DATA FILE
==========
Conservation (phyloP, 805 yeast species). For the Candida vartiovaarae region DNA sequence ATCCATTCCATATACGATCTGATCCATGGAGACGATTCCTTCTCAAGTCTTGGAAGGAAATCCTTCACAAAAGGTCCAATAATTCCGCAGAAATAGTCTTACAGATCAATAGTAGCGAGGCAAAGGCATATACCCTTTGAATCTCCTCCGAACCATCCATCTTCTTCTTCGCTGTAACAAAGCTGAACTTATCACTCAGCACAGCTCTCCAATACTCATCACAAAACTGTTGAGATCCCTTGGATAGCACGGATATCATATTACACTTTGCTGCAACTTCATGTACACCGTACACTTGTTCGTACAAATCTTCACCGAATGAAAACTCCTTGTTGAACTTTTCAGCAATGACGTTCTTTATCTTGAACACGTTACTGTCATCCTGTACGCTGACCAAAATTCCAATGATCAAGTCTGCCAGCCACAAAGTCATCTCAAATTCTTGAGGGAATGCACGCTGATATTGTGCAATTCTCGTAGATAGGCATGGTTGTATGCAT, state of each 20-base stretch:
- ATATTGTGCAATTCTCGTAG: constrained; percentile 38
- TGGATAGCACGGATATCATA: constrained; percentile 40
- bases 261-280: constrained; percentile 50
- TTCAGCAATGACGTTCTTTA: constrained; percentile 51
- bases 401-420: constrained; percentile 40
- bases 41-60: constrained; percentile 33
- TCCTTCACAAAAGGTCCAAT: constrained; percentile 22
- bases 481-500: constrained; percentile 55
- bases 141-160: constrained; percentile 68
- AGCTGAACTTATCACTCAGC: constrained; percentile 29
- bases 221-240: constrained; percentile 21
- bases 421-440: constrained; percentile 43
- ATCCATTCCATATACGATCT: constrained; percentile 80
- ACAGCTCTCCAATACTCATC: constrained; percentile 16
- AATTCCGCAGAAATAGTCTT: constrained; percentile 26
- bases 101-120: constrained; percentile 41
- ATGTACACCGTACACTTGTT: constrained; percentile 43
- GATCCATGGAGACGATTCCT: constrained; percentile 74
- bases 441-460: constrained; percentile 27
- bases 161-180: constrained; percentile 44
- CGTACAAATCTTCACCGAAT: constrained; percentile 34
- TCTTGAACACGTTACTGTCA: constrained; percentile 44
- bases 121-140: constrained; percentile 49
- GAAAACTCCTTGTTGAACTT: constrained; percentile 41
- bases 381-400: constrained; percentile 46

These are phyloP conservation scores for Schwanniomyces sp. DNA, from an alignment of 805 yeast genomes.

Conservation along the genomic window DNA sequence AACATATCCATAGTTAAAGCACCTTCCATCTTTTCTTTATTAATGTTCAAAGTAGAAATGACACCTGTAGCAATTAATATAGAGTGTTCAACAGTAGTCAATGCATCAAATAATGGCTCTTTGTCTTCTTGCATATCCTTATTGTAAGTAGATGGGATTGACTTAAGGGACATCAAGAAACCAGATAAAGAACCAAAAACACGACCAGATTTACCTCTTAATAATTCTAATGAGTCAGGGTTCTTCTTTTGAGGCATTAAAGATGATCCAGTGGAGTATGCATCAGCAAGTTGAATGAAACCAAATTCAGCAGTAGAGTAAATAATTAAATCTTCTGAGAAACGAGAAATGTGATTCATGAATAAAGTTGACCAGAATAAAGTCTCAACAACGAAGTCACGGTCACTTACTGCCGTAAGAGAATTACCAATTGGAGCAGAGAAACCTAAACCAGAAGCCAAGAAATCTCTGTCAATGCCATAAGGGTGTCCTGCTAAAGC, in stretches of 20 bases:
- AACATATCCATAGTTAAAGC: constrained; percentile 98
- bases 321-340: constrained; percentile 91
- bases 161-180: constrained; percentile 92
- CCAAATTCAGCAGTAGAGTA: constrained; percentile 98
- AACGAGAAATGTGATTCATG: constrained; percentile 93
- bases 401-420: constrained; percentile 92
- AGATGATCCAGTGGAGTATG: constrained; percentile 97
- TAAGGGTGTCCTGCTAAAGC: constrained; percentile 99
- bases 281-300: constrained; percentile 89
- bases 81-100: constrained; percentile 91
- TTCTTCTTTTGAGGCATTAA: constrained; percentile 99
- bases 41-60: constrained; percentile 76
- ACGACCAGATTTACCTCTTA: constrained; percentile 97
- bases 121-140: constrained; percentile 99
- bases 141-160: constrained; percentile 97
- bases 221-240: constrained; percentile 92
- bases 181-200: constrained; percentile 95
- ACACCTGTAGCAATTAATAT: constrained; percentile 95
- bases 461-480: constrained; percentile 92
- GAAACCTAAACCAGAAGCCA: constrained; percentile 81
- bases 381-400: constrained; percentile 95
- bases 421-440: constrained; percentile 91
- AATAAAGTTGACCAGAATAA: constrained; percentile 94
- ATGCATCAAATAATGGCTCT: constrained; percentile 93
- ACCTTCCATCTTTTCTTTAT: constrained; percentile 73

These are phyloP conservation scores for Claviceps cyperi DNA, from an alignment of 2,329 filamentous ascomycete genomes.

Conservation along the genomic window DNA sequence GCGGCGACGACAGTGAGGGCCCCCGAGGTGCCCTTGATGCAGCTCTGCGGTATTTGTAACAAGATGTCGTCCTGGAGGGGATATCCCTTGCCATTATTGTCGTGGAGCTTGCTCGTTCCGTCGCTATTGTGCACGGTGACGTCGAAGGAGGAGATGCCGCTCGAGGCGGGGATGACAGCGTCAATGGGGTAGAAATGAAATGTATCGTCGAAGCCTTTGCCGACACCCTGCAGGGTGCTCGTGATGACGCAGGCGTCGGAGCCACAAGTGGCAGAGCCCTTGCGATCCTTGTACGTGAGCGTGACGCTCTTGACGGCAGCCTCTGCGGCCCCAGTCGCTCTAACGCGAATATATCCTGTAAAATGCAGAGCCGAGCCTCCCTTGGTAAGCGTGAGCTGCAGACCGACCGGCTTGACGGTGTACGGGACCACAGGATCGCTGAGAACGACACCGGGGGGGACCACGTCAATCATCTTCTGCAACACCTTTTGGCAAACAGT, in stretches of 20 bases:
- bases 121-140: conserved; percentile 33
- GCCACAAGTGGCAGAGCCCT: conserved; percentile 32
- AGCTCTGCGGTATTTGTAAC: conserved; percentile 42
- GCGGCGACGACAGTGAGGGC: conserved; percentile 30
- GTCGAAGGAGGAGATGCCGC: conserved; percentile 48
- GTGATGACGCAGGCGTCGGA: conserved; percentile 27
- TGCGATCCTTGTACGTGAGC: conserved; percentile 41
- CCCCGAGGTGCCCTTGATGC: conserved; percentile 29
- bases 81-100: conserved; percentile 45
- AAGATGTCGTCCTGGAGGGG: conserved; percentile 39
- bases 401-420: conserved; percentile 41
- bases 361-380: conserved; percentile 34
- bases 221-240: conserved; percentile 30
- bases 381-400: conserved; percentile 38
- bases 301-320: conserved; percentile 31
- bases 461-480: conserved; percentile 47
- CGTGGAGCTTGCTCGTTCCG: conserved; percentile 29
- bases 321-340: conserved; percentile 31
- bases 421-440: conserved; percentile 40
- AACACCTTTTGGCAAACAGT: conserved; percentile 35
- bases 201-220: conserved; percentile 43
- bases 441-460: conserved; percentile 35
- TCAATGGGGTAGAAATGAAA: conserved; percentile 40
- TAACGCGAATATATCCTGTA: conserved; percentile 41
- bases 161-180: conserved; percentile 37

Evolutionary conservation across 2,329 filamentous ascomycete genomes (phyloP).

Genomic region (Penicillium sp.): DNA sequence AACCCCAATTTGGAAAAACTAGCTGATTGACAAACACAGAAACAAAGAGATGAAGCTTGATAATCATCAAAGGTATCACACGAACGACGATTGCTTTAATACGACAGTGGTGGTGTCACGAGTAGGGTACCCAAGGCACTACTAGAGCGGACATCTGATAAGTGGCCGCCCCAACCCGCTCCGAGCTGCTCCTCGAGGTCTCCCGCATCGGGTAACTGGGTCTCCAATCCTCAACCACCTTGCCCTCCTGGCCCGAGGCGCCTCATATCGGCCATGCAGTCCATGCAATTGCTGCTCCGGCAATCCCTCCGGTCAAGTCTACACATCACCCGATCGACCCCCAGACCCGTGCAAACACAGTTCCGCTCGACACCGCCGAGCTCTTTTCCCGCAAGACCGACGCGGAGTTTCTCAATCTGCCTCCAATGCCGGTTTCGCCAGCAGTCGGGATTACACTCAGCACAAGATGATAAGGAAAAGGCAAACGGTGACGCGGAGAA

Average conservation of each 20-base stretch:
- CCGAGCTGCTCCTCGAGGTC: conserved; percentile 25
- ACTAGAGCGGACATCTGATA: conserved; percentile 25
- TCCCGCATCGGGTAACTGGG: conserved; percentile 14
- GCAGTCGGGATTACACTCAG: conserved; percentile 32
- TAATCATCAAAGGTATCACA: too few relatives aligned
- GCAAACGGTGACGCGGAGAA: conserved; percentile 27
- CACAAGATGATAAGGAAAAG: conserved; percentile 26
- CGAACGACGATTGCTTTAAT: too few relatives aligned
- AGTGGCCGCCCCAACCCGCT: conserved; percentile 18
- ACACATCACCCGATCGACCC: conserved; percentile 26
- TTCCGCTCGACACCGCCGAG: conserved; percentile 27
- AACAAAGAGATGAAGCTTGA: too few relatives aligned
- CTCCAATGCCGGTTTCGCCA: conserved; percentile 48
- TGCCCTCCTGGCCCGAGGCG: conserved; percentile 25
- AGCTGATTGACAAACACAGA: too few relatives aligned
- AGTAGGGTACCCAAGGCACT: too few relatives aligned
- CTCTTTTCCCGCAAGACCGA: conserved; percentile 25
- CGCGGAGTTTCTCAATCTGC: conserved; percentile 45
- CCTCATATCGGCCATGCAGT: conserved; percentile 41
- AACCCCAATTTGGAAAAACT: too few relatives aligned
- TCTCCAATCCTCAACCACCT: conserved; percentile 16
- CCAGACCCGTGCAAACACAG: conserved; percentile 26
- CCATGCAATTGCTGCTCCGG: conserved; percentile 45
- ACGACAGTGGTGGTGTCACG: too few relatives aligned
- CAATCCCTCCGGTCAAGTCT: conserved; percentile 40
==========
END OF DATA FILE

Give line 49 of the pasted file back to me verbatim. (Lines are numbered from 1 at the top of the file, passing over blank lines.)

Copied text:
- bases 381-400: constrained; percentile 95